Lemons are here and so is the dreaded guava moth. I’ve shared this article before but thought I’d do so again to help anyone else having this issue deal with the pesky little creatures.
You’ll be able to tell as your fruit will fall early from the tree and upon inspection you’ll see a little hole, often the area around the hole will be soft and when you cut it open you’ll see the culprit; guava moth larvae.
One way to stop the moths is to make a trap like this one sent in by one of our subscribers, Megan. It’s pretty easy to make and works very well, I always catch a heap of moths which results in a higher yield of undamaged fruit.
The guava moth lays its eggs on the outside of the fruit and when hatched the larvae burrow inside, they’ll do this on a range of fruit and nut plants including guavas, citrus, loquats, apples, peaches, plums, pears, macadamias and feijoas, and unfortunately, they breed all year round.
To make this trap you place a solar light in the top of a milk bottle and cut a flap cut into the side for the moths. The moth solution goes in the bottom of the milk bottle.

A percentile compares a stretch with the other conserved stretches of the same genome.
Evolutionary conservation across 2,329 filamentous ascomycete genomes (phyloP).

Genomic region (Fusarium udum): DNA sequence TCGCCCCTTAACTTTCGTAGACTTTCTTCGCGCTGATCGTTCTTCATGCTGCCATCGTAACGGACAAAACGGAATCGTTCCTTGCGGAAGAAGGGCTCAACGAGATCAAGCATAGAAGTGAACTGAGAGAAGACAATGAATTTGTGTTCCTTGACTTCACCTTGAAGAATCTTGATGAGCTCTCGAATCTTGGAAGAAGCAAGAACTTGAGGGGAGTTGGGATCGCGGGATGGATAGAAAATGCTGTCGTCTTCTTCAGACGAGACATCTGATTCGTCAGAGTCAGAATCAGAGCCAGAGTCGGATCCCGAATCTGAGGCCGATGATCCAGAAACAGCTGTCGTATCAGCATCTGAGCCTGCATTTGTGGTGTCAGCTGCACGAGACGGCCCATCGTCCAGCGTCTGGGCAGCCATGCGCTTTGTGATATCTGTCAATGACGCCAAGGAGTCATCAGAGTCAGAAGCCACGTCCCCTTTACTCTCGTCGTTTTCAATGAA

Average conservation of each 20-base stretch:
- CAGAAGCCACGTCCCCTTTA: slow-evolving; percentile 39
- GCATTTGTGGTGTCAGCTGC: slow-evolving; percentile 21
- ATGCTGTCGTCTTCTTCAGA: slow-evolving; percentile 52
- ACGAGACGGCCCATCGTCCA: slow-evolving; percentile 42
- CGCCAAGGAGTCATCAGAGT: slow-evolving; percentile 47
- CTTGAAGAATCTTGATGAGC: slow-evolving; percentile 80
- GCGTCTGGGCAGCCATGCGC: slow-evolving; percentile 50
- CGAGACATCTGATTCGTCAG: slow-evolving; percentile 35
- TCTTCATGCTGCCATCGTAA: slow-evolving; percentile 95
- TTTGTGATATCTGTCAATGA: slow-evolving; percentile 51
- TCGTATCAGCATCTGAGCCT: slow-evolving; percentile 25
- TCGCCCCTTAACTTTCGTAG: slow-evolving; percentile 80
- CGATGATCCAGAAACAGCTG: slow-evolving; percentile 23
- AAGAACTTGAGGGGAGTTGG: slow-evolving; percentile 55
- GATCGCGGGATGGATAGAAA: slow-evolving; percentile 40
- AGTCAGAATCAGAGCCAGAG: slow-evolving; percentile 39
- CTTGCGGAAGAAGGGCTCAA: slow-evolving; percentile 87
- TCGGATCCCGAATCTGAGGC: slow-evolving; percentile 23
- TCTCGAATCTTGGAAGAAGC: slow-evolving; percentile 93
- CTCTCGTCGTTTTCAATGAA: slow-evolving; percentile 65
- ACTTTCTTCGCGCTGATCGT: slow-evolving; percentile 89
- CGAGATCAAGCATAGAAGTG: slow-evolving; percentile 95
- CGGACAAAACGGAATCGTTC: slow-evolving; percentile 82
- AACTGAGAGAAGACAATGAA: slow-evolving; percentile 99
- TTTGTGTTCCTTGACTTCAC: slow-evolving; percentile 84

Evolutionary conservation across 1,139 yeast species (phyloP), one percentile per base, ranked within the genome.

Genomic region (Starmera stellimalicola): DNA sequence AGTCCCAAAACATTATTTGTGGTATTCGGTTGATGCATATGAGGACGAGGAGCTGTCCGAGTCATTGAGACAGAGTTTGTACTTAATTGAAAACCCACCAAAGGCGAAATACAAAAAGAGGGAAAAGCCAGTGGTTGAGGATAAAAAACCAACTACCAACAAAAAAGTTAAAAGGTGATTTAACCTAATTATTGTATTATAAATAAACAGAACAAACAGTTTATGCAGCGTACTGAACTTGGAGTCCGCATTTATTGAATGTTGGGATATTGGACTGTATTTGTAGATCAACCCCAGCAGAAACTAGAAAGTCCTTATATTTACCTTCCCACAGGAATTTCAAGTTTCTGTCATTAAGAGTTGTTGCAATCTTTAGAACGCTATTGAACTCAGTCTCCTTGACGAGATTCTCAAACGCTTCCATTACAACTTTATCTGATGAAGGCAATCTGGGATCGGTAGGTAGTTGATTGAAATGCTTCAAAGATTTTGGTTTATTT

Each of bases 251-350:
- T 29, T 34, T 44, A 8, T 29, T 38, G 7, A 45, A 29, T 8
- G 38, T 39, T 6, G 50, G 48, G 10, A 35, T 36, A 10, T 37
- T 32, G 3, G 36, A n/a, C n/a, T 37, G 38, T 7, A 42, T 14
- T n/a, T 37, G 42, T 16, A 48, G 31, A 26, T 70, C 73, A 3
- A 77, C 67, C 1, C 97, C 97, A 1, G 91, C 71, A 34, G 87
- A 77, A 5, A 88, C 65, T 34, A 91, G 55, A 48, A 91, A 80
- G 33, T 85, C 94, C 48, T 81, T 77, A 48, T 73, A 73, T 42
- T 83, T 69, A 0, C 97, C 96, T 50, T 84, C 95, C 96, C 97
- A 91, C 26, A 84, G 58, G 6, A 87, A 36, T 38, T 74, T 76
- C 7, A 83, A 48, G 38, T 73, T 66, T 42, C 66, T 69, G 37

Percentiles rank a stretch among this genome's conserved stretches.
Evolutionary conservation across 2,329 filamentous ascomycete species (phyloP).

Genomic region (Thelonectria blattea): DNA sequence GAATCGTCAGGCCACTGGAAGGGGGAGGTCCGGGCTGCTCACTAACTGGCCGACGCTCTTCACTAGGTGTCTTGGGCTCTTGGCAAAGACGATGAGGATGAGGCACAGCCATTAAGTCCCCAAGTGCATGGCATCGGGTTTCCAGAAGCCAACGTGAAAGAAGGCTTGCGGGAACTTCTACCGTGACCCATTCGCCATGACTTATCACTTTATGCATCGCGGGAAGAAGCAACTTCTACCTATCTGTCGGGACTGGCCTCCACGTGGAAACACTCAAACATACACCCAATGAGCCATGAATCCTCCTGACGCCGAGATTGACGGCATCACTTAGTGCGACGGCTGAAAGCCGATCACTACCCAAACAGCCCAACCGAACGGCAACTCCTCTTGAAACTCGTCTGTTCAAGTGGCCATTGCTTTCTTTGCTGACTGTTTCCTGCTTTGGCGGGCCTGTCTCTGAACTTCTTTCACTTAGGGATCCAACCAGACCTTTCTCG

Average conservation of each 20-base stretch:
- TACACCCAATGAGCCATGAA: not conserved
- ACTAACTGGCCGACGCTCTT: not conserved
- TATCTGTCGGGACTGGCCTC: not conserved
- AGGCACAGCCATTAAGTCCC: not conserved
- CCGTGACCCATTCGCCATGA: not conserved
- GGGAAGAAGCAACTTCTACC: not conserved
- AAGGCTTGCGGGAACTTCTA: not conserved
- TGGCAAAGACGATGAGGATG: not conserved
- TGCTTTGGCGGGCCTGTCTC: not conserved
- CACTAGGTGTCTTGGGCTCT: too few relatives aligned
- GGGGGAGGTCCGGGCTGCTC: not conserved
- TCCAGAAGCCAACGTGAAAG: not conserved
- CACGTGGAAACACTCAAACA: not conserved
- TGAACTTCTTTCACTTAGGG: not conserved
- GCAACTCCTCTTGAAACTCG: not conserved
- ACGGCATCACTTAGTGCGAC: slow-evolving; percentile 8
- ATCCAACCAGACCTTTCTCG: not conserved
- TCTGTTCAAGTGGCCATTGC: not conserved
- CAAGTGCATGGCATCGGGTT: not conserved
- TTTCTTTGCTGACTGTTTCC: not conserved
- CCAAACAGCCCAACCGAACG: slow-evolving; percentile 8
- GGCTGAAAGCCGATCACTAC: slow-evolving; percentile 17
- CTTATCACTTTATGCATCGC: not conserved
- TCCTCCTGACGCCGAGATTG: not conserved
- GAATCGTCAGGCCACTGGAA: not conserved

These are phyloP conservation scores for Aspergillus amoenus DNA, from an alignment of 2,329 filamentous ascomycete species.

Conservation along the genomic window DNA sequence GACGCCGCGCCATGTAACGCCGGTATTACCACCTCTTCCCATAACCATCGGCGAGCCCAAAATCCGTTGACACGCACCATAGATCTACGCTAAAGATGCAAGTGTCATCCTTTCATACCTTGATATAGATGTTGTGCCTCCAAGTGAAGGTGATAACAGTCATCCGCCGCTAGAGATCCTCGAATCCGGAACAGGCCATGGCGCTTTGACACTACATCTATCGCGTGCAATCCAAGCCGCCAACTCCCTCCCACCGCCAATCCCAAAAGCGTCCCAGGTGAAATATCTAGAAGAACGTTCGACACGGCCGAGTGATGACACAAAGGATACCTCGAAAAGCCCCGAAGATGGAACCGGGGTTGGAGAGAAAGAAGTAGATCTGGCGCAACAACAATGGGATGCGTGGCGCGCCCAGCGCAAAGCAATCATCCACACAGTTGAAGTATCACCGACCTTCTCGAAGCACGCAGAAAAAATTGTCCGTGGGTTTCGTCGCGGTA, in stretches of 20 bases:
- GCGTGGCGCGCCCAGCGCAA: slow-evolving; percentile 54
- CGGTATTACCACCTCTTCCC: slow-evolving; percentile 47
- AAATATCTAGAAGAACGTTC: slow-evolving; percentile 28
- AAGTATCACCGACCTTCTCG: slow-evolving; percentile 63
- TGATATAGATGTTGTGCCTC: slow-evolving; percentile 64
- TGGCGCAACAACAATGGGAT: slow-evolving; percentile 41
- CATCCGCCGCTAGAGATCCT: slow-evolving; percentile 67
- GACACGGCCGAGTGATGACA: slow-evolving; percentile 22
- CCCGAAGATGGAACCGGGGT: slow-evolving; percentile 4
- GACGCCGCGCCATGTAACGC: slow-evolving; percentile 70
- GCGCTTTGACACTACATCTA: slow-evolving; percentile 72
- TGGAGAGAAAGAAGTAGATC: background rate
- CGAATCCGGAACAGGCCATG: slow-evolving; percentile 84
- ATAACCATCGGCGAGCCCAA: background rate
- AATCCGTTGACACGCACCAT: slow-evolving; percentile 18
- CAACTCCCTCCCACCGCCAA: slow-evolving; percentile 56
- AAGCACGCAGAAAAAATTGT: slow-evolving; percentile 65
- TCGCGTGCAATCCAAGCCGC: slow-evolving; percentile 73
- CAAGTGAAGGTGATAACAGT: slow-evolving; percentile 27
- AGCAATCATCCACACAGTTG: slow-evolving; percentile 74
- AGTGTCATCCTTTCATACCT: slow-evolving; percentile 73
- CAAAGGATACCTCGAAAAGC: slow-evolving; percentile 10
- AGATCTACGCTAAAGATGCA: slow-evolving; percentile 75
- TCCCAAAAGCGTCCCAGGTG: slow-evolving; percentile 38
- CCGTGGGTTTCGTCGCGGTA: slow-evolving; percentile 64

Milk Bottle Solar Guava Moth Trap
1 litre of boiling water
1/3 cup of sugar
1 tsp Vanilla Essence (the cheap variety is fine)
1 tsp Marmite
1 tsp ammonia (Handy Andy is fine)
Mix all the ingredients together until the Marmite and sugar have dissolved, let cool.
To make the traps: cut a flap into the side of the plastic milk bottles, designed to push inwards and downwards. This enables to moths to get into the container, whilst restricting rain.
Remove the milk bottle cap and either push your solar light into the top of the milk bottle, or cut out a section so that the solar light sits on top of the bottle (if you are using this method you’ll need to turn the light on and then glue it into place).
Measure out the liquid between your bottles and place the bottle near fruit trees, ensuring that the lights are on. Refill the mixture every so often.
This quantity is enough for 4 x 2 litre milk bottles, so you will need to reduce or multiply the recipe as required.
Thanks to Mary for updating Megan’s recipe with the quantities.
Along with the traps, try spraying plants with a Neem Oil solution before blossoming, then again when the petals drop, and every two weeks after to control pests. Make your solution with two teaspoons of Neem to one litre of warm water mixed with one teaspoon of natural dish wash liquid. Make the spray fresh each time and if you have any left over spray on leaves and around the base too.
To help keep the Guava Moth away you can also plant lavender, borage, echinacea, alyssum or hyssop near the fruiting trees as these attract beneficial predator insects.